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Russia-Ukraine crisis could be the catalyst for a FTSE 100 crash

The FTSE 100 index’s prospects for 2022 are faltering as Russia’s war with Ukraine looks set to become a protracted economic disaster.

The FTSE 100 index saw £133 billion wiped off its value last week, as Russia’s inept invasion of Ukraine continues to escalate.

With interest rates set to rise to combat spiralling inflation, oil prices at multi-year highs, and international travel restrictions lifting as the impact of Omicron faded, the FTSE 100’s oil, bank and travel stocks seemed set to soar just a week ago.

The index was worth 7,674 points on 17 January 2020, before the covid-19 pandemic crash saw it sink to 5,191 points by 20 March 2020. By 10 February 2022, it had recovered to 7,672 points, just two points shy of its pre-pandemic price. Long-term index investors might have already bought their champagne.

But its since fallen 8.9% to 6,987 points, nearing correction territory. A FTSE 100 crash could be next.

FTSE 100: lengthy European war?

Vladimir Putin’s invasion plan was for a rapid conquest of Ukraine. But in the 11 days since Russia invaded its neighbour, it has captured only one major city, Kherson.

Britain believes Russia is now resorting to targeting civilians as it has ‘previously used similar tactics in Chechnya in 1999 and Syria in 2016.’ Ukrainian Deputy PM Olha Stefanishyna has accused Russia of carrying out a ‘terroristic plan…shelled hospitals, the shelled houses for kindergartens and schools, and the ordinary households.’

And Russian shelling last week set alight Europe’s largest nuclear power plant, Zaporizhzhia. US ambassador Linda Thomas-Greenfield believes Europe ‘narrowly avoided nuclear catastrophe.’ The UN estimates over 1.5 million people have fled Ukraine, despite the violation of humanitarian corridors and ceasefires. Meanwhile, Putin has warned ‘the current leadership needs to understand that if they continue doing what they are doing, they risk the future of Ukrainian statehood.’

He has also cautioned ‘anyone who would consider interfering from the outside - if you do, you will face consequences greater than any you have faced in history.’ And he’s put Russia’s nuclear forces on elevated alert, warning that western economic sanctions are ‘akin to an act of war.’

Meanwhile, US Secretary of State Antony Blinken has given NATO members the ‘green light’ to send fighter planes to Ukraine, despite ruling out a no-fly zone. And he’s advocating that the country ‘can absolutely win against Russia,’ adding ‘the war has already not gone as Russian president Vladimir Putin might have planned.’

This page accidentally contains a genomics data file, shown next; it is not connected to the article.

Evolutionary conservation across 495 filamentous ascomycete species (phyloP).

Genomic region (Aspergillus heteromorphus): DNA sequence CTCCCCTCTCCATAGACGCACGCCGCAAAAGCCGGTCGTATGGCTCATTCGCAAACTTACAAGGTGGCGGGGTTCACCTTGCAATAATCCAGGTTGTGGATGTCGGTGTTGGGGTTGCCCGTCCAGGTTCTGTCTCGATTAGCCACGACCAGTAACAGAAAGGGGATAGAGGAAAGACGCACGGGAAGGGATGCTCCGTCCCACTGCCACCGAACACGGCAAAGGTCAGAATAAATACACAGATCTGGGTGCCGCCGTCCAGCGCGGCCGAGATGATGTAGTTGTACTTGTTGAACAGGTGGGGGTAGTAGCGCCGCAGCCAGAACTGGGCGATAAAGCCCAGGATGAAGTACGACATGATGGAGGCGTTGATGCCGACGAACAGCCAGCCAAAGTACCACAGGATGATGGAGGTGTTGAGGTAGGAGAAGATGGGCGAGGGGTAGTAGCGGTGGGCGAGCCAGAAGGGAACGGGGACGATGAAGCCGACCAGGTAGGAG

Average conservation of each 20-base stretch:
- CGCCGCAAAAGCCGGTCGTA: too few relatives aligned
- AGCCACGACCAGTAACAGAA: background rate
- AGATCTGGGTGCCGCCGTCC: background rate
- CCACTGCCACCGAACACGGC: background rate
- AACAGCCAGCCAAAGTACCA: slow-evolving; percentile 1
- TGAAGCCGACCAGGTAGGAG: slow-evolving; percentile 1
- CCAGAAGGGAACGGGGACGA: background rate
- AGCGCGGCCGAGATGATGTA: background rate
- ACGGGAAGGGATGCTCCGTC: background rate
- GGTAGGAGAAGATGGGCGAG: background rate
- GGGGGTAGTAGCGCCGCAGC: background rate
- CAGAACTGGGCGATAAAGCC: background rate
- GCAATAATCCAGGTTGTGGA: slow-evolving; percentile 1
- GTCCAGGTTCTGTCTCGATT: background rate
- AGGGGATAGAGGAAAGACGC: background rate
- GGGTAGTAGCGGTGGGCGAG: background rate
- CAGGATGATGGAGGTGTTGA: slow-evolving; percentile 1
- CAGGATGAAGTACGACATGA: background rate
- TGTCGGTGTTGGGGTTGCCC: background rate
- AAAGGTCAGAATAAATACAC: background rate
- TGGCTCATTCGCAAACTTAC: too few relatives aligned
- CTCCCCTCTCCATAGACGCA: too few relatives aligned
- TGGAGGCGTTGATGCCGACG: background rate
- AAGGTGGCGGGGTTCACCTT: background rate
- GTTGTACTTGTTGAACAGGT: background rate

US President Joe Biden believes Putin has ‘badly miscalculated.’ As the Rouble collapses, he’s warned that the US and its allies would defend ‘every inch of territory of NATO countries.’

FTSE 100 Crash?

Russia and Ukraine are key exporters of multiple key resources. And according to the S&P GSCI Index, the war has already caused the biggest weekly surge of commodities prices since the 1974 oil crisis.

Chicago Wheat has soared 50% in two weeks to a 14-year high. High bread prices have previously caused revolutions in Russia; during the 1650 Novgorod uprising and the 1918 murder of Czar Nicholas II. According to the UN, global food prices had already jumped 24% year-over-year to a record high in February. And this was before the invasion began.

Meanwhile, the Dutch Title Transfer Facility for gas is at €200 per megawatt-hour, its highest ever price point. Brent Crude is trading at $115 a barrel; JP Morgan analysts predict it could go as high as $185 by the end of the year. And US Secretary of State Anthony Blinken is engaging in ‘very active discussion’ with allies to ban Russian oil and gas exports. This would send UK energy bills over £3,000 a year.

In addition, Palladium, Aluminium, Spot Gold and Nickel are all at multi-year highs, approaching record prices. World Bank President David Malpass believes the war is a ‘catastrophe’ that will cut global economic growth, which ‘comes at a bad time for the world because inflation was already rising.’

Oil giants BP and Shell are selling their Russian investments, weakening their shares prices despite rising oil prices. HSBC and Barclays, previously slated to spike on rising interest rates, also fell last week on weak economic growth prospects. IAG and Rolls-Royce are also sinking as fears of a wider European war dampen the nascent travel recovery.

Meanwhile, miners Evraz and Polymetal International, which operate mostly out of Russia, have fallen out of the index as their valuations collapsed. London has now suspended 36 Russian stocks, with none now trading in the city.

Russia’s Foreign Ministry’s Maria Zakharova has warned that ‘Russia will not forget Britain’s desire to co-operate with ultra-nationalist forces in Ukraine…sanctions hysteria…leaves us no choice but to take proportionately tough retaliatory measures.’ Tellingly, British 10-year government bonds recorded their biggest weekly rise in over a decade.

With western companies abandoning Russia, the next FTSE 100 crash could be hastened as Putin’s invasion metamorphizes into protracted military and economic warfare.

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*Based on revenue excluding FX (published financial statements, October 2021).


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